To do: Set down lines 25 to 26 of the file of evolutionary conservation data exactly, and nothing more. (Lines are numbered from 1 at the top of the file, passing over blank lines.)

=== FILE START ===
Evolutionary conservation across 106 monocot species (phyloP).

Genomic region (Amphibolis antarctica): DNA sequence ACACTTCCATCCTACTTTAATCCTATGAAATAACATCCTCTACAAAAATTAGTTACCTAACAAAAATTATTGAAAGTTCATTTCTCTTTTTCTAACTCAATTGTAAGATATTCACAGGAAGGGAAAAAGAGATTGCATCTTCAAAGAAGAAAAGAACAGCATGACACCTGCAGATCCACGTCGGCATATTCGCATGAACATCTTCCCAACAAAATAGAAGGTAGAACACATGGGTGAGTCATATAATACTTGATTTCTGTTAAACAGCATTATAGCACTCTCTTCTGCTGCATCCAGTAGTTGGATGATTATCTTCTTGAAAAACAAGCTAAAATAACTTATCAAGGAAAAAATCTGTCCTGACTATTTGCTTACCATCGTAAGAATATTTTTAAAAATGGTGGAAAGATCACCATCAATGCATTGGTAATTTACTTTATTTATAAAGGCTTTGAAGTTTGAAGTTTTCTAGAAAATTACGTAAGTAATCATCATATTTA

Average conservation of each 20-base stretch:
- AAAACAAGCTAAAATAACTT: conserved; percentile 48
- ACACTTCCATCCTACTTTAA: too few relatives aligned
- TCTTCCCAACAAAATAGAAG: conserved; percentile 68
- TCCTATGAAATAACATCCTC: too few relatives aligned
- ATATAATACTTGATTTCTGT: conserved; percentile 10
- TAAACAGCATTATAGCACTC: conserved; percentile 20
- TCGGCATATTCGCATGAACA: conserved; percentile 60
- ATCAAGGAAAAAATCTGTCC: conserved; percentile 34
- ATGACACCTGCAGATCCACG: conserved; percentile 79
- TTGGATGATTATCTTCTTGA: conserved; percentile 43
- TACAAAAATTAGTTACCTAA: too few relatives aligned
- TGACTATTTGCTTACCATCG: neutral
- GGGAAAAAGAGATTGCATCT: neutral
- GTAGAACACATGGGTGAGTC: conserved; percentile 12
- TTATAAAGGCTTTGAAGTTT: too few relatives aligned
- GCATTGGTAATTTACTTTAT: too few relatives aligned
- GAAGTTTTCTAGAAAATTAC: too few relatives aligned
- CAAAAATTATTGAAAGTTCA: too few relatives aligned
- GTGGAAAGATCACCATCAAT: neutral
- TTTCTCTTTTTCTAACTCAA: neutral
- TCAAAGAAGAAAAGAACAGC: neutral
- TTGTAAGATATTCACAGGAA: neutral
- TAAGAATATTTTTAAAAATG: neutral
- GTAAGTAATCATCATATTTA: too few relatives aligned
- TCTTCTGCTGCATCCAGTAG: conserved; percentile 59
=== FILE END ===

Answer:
- TTGTAAGATATTCACAGGAA: neutral
- TAAGAATATTTTTAAAAATG: neutral